A workers compensation defense lawyer is one who works with the employers of a particular company in order to mitigate and settle workers’ compensation cases. This type of attorney, as the name suggests, is one who focuses on collecting or cross-examine evidence against an employer in order to legislate and defend him/her. Instances like accidents in the workplace – an extremely common phenomenon – such as a back injury from lifting inventory, or carpal tunnel syndrome caused by typing for years.
While these examples do not detail the extent to which these workplace incidents occur, one can find solace in the fact that a worker’s compensation attorney can verify and repudiate any injuries that might come into the light. Sometimes, it is possible that an employee might premeditate an attempt to falsify and enact a fake injury and ask for compensation for it from the employers. To protect these vulnerable employers, a workers’ compensation attorney’s expertise might help. But before we take into account workers’ compensation laws and the benefits they afford to laborers, let us explore whether an employer needs a Workers Compensation Attorney or not?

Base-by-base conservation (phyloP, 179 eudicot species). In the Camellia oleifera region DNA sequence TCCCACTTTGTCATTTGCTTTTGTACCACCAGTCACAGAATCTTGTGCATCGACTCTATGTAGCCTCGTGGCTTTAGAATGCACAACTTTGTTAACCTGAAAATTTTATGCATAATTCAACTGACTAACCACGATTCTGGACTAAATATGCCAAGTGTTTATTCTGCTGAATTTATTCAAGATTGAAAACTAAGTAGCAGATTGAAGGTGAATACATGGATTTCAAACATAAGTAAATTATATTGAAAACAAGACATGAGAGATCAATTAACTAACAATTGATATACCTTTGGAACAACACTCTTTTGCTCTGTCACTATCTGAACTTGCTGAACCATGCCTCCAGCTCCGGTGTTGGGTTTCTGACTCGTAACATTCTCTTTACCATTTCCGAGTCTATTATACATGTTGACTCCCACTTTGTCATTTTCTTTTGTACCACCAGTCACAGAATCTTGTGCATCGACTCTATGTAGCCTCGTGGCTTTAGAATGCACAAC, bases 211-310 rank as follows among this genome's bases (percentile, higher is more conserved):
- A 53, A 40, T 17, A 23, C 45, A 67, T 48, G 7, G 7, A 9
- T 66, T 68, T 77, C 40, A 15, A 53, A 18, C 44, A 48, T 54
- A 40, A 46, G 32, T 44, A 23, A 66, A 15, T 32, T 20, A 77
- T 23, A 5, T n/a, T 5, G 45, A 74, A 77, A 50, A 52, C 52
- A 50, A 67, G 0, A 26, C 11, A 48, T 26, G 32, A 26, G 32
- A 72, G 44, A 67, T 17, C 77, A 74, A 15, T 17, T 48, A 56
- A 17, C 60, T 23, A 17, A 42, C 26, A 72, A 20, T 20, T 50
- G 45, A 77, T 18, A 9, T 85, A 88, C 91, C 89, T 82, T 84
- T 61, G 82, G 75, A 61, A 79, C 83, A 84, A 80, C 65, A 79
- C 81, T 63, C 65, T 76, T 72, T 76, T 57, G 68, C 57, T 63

Does an Employer Need a Workers Compensation Defense Attorney or Not?
Usually, it is workers who tend to refer to workers compensation laws and an attorney primarily because when they get hurt at a workplace they need compensation in exchange for the hours they will be absent from the workplace due to the workplace accident.
An employer does not necessarily need a workers compensation defense lawyer for most worker compensation cases, this is because in many situations an insurance adjuster will be sufficient in resolving compensation-related disputes. Moreover, even if the insurance adjuster is present, as an employer you will still need to at least comprehend and recognize what workers compensation laws are and how the issue of compensation is resolved in a legal court.
How is a Workers Compensation Defense Attorney Paid?
As most lawyers are paid by the concept of ‘billable hours’, this is the way most defense attorneys are paid. This concept basically itemizes each and every hour the defense spends on your case. An hour is billed as 1.0, half an hour is considered as 0.5 hours, and fifteen minutes is seen as 0.3 hours. Five minutes, which is too minute for being considered as billable, is seen as under 0.1 hours. Even hours spent on consultation and day to day examination of facts fit into the ambit of billable hours, which is also another reason why many employers do not opt for
lawyers when it comes to workers’ compensation issues. Because the entire process of resolving the case is very expensive. Also, legal fees, which are different from attorney fees, can prove to be expensive too.
Workers compensation laws can prove to be a complex web of processes, yet it functions under an easy to understand legal framework that does not, in most instances, require a workers compensation defense lawyer.